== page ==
The musicians, in general, tune the instruments as and when they desire. The exception in the field is a pianist who does not receive training for tuning the two hundred and more stringed piano. Whether it is a beginner or a professional the piano players need hiring the appropriate technician for getting their instrument back in order. Don Gilmore, however, has come up with an idea, which, he asserts, can dispense with the requirement of tuners. He has come up with a piano that is self tuning. Gilmore is an expert in mechanics. But coming with the idea required him to be thorough with electronics. He worked with nearly twelve prototypes before he came up with this present version of the electronic piano tuner.
This system would start just as the “on” button, which is located at the lower right side, is pushed. Following this every circuit board activates the magnetic coils which would simultaneously sustain notes from every single string in the piano. Infrared sensor is used for measuring the frequency of each string or to measure the speed with which it vibrates. The computer would compare this frequency with some note that had previously been recorded following a professional tuning. If its original tuning appears off, the piano can be tuned again by the owner. The change thus made can be saved in the computer.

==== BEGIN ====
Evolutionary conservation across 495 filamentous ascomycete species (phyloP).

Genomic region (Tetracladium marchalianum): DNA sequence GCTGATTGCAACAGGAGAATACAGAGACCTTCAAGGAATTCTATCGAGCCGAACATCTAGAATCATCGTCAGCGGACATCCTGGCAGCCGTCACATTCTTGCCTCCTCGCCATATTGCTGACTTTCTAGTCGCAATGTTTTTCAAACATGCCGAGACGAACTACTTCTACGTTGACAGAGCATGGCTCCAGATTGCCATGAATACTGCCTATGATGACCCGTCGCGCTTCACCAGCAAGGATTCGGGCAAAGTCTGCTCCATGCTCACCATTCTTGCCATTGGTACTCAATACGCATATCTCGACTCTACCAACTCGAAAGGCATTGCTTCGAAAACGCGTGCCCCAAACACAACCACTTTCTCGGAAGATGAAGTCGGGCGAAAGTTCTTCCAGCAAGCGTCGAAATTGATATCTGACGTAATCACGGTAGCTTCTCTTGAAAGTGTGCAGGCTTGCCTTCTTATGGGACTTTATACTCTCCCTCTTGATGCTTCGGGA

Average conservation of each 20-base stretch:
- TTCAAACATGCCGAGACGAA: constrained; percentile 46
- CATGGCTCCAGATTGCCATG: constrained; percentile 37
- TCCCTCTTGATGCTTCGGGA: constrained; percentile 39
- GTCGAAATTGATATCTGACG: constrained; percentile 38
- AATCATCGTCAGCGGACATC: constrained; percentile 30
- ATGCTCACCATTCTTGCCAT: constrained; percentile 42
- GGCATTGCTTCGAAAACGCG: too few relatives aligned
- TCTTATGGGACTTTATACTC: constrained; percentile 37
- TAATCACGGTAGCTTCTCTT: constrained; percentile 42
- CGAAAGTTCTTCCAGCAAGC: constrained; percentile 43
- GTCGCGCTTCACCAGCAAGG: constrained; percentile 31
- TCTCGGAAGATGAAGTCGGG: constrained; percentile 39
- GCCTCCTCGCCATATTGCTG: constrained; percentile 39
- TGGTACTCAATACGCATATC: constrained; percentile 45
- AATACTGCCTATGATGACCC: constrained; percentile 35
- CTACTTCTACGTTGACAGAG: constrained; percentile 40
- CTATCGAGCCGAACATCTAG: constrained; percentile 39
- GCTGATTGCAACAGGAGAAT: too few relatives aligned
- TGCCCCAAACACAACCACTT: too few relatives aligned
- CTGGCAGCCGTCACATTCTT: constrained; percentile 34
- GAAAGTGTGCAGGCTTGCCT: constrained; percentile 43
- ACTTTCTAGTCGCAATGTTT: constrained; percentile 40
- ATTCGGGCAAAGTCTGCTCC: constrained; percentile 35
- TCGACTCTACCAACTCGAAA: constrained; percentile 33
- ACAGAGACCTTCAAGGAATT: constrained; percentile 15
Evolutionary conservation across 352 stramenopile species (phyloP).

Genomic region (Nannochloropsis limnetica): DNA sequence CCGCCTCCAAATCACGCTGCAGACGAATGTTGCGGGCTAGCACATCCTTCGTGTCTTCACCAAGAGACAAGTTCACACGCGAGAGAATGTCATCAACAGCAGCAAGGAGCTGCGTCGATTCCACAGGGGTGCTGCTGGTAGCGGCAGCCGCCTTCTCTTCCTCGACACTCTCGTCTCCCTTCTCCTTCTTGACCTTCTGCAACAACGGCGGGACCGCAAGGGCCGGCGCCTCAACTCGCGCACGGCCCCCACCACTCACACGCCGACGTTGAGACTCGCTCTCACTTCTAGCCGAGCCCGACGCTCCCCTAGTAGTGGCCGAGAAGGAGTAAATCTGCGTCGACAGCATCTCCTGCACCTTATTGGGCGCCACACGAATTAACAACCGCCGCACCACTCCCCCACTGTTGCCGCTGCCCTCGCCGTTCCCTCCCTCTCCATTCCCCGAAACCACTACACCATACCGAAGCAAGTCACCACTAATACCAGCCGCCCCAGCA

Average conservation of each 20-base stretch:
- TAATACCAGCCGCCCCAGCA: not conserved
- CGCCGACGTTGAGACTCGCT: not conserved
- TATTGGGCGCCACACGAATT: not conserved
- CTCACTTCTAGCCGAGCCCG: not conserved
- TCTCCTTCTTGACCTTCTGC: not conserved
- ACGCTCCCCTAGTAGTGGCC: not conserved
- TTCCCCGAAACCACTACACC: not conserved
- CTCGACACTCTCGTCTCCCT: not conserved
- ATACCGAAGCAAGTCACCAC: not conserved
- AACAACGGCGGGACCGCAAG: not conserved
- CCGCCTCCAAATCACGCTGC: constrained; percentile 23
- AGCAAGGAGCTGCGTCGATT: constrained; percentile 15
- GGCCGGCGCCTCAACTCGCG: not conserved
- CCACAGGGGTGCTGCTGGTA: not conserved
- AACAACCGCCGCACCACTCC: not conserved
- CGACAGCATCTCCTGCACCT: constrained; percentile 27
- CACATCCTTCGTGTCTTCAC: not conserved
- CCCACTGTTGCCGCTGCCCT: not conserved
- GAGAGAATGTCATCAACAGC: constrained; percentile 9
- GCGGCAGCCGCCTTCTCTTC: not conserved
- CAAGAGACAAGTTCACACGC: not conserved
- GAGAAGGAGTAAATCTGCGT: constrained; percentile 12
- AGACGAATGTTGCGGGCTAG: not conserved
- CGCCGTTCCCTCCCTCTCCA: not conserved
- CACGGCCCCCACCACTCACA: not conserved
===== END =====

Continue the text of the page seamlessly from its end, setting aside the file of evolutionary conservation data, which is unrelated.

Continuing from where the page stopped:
Temperature and size of a room can affect the sound of a piano. In the event of the pitch needing an adjustment, an electrical current is sent by the system through the springs which touch the tuning peg of each string, heating it to 95 degrees. The expansion of springs on heating lowers the pitch. However, vice versa is not possible, which means, cooling the strings cannot be done for raising the pitch. Gilmore gives an explanation for this. He says that the tuning of piano is done when its strings are slightly hot. When it has been switched off, the strings become tighter on being cooled, which is the natural state. Thus, theoretically, the device shall never need increasing the strings’ frequencies. The system is able to tune piano in not more than two minutes. The device is kept on as the piano is played.
The technology invented by Gilmore has been licensed by QRS, a player piano making company, in the year 1999. The price of the device is estimated to be around one thousand dollars by Gilmore. Regular tuning needs nearly a hundred dollars. A casual player gets a tuning for his piano not more than once or sometimes twice in a year. An average player would find the initial expenditure too heavy. Contrarily, concert pianos require being tuned at least once or even twice daily. There are two other factors that are important other than tuning. They are regulation and voicing. In case of concert pianos, the technicians often go about servicing regulation, voicing, and tuning. Change in the sound of a piano due to the size and the temperature of the room may also call for extra service.
Image credit: Don Gilmore/YouTube